Let’s be honest, 2015 was not a great year for human beings. The image of the little Syrian refugee boy Alan Kurdi washed up on the beach in Turkey, a searing emblem of what we fail to do for each other in times of need, was almost too much to bear. And yet, despite — or perhaps because of — so much sorrow and injustice in 2015, it was a great year for the human spirit, with people everywhere turning to those most human of all qualities, creativity and courage, to express hope for a better way forward.
When no one expected it, there was President Barack Obama singing the old Christian hymn and African-American spiritual “Amazing Grace” at the eulogy for the pastor at the South Carolina church where nine black church members were gunned down by a white supremacist. When same sex couples at last won the right to marry everywhere in America, they made millions of photographs celebrating the joy of their vows — and the removal of one more roadblock in their struggle for equality under the law. And in France, just days after terrorists killed 89 audience members at a rock show, people streamed back into the clubs and concert halls across the country to celebrate music and their refusal to be frightened out of their way of life.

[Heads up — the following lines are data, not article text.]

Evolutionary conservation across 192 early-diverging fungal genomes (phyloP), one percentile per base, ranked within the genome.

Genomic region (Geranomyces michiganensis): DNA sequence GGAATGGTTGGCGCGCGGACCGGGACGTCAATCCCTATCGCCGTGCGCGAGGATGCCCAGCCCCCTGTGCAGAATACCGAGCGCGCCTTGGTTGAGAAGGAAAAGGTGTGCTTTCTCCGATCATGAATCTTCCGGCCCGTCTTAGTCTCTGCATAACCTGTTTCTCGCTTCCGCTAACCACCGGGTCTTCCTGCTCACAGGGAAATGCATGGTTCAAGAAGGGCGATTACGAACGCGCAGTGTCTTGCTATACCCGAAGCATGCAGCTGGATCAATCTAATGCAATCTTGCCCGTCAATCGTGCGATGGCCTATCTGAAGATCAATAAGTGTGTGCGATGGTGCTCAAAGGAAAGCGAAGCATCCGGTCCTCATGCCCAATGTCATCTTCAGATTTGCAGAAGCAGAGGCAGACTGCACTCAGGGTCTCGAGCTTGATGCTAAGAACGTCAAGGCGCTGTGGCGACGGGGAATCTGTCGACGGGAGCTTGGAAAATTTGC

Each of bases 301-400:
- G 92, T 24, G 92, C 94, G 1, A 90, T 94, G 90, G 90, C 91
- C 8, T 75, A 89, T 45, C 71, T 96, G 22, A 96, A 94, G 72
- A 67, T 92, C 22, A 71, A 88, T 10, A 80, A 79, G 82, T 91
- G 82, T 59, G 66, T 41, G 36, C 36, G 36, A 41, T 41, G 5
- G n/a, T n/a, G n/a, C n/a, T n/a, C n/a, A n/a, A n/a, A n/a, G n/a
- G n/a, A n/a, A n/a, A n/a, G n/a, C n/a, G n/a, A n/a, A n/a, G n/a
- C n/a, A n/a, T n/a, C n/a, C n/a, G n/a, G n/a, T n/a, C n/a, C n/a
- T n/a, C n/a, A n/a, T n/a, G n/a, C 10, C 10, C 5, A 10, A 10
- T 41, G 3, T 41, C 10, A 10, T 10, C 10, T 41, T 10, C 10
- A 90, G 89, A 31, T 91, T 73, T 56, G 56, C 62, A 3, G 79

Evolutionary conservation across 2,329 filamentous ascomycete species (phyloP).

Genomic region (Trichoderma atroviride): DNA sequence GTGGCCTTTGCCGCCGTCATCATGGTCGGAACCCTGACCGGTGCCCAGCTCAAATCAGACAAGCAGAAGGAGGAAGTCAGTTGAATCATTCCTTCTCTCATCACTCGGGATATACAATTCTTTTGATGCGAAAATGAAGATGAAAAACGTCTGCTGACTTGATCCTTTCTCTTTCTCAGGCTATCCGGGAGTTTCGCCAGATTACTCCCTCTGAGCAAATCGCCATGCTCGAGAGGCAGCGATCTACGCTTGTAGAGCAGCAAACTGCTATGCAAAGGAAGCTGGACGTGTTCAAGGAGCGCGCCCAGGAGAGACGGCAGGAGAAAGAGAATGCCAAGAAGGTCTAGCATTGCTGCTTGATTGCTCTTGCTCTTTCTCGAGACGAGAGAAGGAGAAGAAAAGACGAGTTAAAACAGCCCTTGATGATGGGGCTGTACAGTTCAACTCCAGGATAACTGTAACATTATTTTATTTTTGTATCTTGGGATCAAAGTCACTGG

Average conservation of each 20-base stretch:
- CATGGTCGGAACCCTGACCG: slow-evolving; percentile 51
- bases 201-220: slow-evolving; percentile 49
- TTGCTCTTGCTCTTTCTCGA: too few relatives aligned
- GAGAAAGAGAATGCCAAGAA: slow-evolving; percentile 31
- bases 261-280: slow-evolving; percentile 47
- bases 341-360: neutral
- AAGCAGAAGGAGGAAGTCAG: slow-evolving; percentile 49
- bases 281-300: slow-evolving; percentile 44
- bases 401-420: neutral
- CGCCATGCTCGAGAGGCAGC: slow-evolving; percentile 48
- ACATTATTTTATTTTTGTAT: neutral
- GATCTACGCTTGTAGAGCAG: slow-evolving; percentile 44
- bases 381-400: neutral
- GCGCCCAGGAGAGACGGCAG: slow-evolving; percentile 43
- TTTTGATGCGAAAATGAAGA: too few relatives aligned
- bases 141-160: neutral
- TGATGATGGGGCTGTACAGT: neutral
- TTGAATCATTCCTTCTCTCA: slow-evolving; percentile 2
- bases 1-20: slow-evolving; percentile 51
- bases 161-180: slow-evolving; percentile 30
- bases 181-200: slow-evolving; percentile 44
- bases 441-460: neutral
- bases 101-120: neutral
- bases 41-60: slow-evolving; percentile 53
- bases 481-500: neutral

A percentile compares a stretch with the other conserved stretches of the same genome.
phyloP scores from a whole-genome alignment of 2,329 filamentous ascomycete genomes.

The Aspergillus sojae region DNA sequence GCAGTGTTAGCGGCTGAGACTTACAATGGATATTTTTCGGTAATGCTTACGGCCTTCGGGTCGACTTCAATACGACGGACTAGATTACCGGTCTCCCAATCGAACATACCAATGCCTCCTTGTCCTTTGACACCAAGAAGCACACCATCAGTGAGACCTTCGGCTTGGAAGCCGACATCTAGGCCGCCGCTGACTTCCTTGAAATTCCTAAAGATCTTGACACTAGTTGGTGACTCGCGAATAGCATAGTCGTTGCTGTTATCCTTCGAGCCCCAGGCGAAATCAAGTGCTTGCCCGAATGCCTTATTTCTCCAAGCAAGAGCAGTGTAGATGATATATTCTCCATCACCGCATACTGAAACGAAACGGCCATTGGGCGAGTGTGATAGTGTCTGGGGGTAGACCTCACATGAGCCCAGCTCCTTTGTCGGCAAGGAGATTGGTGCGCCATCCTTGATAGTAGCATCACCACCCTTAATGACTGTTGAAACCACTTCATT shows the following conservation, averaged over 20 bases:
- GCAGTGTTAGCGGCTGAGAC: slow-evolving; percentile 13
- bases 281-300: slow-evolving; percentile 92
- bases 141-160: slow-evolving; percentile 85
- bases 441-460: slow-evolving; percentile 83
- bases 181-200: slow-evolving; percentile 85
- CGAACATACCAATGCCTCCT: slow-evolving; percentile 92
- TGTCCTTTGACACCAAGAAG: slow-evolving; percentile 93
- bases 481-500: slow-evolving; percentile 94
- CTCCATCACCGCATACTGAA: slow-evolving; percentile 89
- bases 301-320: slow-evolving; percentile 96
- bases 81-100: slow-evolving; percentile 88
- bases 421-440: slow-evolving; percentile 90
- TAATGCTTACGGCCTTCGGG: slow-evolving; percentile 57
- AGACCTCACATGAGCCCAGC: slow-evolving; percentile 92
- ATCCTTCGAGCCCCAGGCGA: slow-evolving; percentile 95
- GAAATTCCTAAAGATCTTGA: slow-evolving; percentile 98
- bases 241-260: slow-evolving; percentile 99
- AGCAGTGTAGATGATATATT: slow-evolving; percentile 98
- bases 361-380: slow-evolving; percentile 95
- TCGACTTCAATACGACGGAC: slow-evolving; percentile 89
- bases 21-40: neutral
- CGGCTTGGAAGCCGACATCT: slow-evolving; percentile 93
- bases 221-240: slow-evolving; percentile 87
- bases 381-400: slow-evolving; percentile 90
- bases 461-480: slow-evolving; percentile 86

And the Bay Area was no exception. Months after the satirical illustrators at Charlie Hebdo magazine were massacred in Paris, Oakland street muralist Antonio Ramos was senselessly murdered (though not with terrorist implications) as he painted with fellow muralists under an East Bay overpass. Years of displacement of poor and working-class residents of San Francisco, Oakland, and San Jose due to higher and higher costs of living continued unabated. And all the while arts spaces and arts organizations throughout the region continued to lose their leases and close their doors in the face of unrelenting rent hikes.
But none of it seemed to dampen the resilient, creative spirit of the Bay Area. Carnaval, San Jose’s Summer Jazz Fest, and the Hiero Day hip-hop fest in Oakland drew tens of thousands. So did our museums, galleries and countless public displays of art. And everywhere, even in the hardest hit neighborhoods, people kept singing and dancing and making their art. With special thanks to Bay Area’s Michael Franti and Spearhead for their song “Let it Go,” and to our colleague Kelly Whalen for capturing the region’s amazing irrepressible spirit in this KQED Arts’ video montage, we wish everyone a happy and truly creative 2016!
David Markus is the Executive in Charge for KQED Arts